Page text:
STEWIACKE – Johnny Beckett can breathe a little bit easier when he travels to school on the daily.
Beckett, 36, lives in Halifax but travels to the Dalhousie Agricultural Campus for schooling. He may soon be spending a little more time in Stewiacke, however, thanks to the installation of two fast chargers for electric vehicles.
“It’s great,” said Beckett, who is studying business at the
campus in Bible Hill. “Now I have a spot to charge along the way. This gives me
some peace of mind.”
Beckett has been the owner of a 2015 Nissan Leaf since 2017, however has been driving electric vehicles for another year prior to obtaining the Leaf. There is a charging station in Elmsdale, however Beckett says it’s currently not in operation.
“This is actually my business,” said the Leaf owner. “I’ve been in the electric vehicle industry as an entrepreneur since 2013-2014.”
Beckett is involved with the Electric Vehicle Network, based out of Etobicoke, Ont., which has number of electric vehicles readily available for rent or purchase. He’s soon hoping to bring the brand to Nova Scotia.
He was one of a number of electric vehicle owners on hand for the opening celebration of Suncor Energy’s two EV fast chargers at the Petro-Canada in Stewiacke.
Patrick Ritchie, the general manager of strategy and development with Suncor, said customer needs are evolving, and a transition to a low carbon future is happening.
“We recognize that when we designed our network, that we not only needed to be in major cities across Canada, we needed to be throughout Canada and connect the entire country,” he said, adding Suncor is calling their network the “Electric Highway.”
The chargers in Stewiacke are the first most-eastern chargers for the company, which plans to have 92 chargers installed coast-to-coast. The chargers have two connectors – CHAdeMO and CCS, which will charge the majority of electric vehicles on the road.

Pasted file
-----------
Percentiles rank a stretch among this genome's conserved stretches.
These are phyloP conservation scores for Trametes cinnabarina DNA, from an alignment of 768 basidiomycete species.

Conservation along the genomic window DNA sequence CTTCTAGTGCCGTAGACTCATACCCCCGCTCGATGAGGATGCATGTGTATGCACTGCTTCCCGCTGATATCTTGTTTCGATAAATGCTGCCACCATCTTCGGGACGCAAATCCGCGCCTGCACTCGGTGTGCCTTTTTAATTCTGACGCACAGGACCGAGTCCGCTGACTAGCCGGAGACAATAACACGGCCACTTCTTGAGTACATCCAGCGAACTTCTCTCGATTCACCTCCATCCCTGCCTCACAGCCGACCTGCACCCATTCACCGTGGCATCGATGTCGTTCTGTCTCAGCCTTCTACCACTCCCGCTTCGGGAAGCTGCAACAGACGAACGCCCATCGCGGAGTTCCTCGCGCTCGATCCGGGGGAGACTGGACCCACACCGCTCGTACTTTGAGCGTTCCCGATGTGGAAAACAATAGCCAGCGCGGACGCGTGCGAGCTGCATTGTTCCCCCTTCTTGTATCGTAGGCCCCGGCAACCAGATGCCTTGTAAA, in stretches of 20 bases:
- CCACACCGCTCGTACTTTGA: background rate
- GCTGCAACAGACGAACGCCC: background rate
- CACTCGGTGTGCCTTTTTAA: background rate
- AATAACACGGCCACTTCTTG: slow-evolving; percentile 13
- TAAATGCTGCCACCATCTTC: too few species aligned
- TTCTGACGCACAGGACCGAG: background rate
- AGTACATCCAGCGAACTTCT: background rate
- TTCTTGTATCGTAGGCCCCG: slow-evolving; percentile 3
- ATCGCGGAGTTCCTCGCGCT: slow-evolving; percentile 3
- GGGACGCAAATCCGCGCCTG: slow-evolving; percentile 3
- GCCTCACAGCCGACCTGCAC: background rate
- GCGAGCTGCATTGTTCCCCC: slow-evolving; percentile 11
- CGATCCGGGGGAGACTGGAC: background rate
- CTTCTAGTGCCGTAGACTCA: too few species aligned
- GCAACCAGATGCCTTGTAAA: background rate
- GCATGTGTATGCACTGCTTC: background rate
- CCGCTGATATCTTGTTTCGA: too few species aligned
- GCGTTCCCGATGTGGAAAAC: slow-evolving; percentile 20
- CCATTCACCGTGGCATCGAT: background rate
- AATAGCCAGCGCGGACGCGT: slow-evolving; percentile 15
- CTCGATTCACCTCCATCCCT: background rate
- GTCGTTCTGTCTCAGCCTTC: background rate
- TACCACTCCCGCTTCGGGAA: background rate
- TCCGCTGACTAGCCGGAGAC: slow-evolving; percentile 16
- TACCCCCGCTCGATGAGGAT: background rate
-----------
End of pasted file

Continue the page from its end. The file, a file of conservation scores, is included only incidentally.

“We will be charging for this in the future, but until this fall, this will be free for EV users to trial,” said Ritchie.
While the chargers are considered fast chargers, it still could take about 30 minutes for a vehicle to get to about an 80 per cent charge, according to Ritchie. Which means, drivers will still have a chance to explore Stewiacke, which will make Mayor Wendy Robinson happy.
“In the last two years, council has taken on the project of becoming more sustainable and we have tossed around having an electric charging station,” she said, adding council members were thrilled Petro Canada was able to bring two chargers to the town to help them on their way.
“I was a little disappointed when I found out it was the ‘fast’ charging station, because I wanted it to be the slow ones so you’d have time to look around. As you can see, there’s lots of things to see and do.
“When you’re charging and you’re looking for a little bit more to see, just follow the sidewalk and you’ll see the rest of our wonderful town.”
The chargers offer up to a 200kW charge on vehicles compatible with level 3 charging. While they’re free to use until sometime in the fall, it will be switching to a paid usage.
Ritchie says the company is still working out the cost, but says users will be charged based on the amount of time used.
“That’s very common within the industry,” he said. “Most of our competitors are charging by the time.”
When it switches from the free model, users will be able to use the tap feature on their debit or credit cards. No cash option is available. In the future, an app will be available for users as well. Users have the option of including a phone number, which sees them receive a text message following use of the charger with their vehicle’s information.
“This is embedded in the community, and it’s quick,” said Beckett. “It’s using interoperability, so I can go up and press my card to it, and know I’m good to go.”
Doug Cleland, manager of engineering and construction with Suncor, says they chose locations for station installation based on a number of criteria, including the range of typical electric vehicles.
“We also wanted to look toward amenities as well,” he said. “A place like Stewiacke is fantastic.”
Ritchie said stopping points, such as Stewiacke, are critical to their network.
“We wanted to make sure we could connect coast-to-coast to the highways,” said Ritchie, noting the average range of an electric vehicle is about 200 kilometres.